Dr Graham Moores, Rothamsted Research, Tel: 01582 763133 ext 2483, e-mail:email@example.com
Fruit fly studies open new avenue in cancer research
Researchers have discovered a family of amino acid transporters that are powerful growth promoters in fruit flies. When the transporters were overexpressed in a fly, its cells became hypersensitive to insulin-like molecules in the body that have a long-term role in promoting cell growth in development and cancer, and the cells grew excessively. If the equivalent genes in humans have the same effect then this discovery could lead to new drugs or even dietary advice that could block their activity and slow down the growth of tumours.
Dr Deborah Goberdhan, University of Oxford, Tel: 01865 282662, e-mail: firstname.lastname@example.org
Gene delivery vehicle for skeletal regeneration
UK scientists are working on new methods to regenerate cartilage and bone by delivering genes to stem cells within the body to instruct them to turn into bone cells. The new research will use tiny nanoscopic systems that cross the surface of a stem cell and then deliver the genes into that prompt the cell to turn into a bone cell. This method of gene delivery could provide significant healthcare benefits as trauma, degenerative disease and bone loss with old age all lead to patients needing orthopaedic procedures that require new bone.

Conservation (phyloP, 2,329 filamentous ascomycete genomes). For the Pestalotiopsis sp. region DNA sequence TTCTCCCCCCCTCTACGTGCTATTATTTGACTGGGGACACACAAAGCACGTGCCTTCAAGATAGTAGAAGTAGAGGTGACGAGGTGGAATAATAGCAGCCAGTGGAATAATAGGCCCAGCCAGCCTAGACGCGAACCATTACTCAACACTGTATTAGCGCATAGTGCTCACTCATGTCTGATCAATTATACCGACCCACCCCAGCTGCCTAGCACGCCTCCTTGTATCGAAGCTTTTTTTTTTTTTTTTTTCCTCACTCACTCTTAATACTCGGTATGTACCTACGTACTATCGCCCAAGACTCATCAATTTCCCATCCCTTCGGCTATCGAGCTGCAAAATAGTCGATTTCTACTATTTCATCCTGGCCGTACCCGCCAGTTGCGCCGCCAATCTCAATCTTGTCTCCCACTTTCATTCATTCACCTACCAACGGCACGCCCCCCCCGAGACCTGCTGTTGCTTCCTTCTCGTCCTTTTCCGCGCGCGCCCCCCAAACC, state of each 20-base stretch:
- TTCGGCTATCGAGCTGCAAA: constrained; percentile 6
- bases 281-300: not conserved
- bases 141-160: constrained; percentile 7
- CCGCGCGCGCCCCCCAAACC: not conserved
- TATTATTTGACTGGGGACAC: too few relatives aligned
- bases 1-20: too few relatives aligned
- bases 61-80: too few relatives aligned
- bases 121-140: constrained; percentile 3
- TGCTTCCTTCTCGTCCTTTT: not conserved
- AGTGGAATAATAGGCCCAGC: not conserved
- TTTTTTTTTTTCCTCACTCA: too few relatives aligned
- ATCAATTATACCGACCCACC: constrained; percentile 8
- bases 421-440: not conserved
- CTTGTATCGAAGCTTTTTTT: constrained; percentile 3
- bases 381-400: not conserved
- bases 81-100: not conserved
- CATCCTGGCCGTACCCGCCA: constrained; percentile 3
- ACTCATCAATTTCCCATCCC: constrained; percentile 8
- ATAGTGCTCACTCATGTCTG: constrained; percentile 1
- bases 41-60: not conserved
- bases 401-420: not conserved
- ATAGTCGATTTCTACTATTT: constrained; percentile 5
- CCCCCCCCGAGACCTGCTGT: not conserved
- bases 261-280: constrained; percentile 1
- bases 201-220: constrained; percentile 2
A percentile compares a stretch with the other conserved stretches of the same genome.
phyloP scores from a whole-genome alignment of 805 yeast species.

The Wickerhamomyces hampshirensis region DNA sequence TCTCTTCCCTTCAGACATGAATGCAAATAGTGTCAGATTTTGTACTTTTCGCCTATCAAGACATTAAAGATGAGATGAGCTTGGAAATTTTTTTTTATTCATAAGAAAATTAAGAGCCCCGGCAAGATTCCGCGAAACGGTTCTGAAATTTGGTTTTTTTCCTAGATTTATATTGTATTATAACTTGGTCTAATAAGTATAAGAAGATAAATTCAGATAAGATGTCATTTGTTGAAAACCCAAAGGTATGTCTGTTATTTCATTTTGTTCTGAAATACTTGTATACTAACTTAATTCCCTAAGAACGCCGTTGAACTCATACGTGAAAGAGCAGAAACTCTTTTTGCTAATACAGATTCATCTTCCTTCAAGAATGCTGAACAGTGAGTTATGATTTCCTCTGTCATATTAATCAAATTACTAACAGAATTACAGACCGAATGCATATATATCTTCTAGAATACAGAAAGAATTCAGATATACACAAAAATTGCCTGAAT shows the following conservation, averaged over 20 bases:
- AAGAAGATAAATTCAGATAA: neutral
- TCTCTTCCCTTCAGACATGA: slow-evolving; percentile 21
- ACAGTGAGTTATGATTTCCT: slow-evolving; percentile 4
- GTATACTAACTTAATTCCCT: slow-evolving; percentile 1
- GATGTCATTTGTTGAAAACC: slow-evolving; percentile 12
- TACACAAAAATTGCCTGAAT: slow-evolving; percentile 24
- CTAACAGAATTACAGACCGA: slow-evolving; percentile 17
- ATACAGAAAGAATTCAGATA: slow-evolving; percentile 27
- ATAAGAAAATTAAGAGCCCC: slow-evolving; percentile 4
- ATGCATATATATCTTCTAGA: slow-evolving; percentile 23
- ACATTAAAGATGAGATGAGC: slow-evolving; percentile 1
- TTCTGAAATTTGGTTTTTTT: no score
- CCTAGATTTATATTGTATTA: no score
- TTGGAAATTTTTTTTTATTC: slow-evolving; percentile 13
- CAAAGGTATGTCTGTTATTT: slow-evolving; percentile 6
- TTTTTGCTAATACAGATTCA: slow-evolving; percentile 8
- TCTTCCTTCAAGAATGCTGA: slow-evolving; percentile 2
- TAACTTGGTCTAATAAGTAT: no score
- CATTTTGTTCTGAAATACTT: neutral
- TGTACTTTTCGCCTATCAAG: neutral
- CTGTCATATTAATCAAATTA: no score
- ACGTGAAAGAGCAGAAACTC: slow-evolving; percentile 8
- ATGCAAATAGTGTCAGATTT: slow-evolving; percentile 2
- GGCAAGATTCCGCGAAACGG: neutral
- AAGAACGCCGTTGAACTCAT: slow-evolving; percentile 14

Professor Richard Oreffo, University of Southampton, Tel: 023 8079 8502, e-mail: email@example.com
'Ending up' with antibody production
Scientists are pioneering a new technique to produce large numbers of antibodies quickly and reliably and this is being used to help the study of dangerous bacteria. The new technique harnesses the unique properties of the C-terminus of a protein to produce a large number of antibodies that will only bind to a specific protein. The antibodies can then be used to identify, count and track the proteins. Proteins are central to many areas of bioscience research as they are often the targets for vaccines, the raw materials for bioprocessing or are employed as environmental biomarkers. Production of panels of antibodies that previously took years may now be possible in just weeks.
Dr Rob Edwards, Imperial College Hammersmith Hospital, Tel: 020 8383 2055, e-mail:firstname.lastname@example.org
Building proteins on demand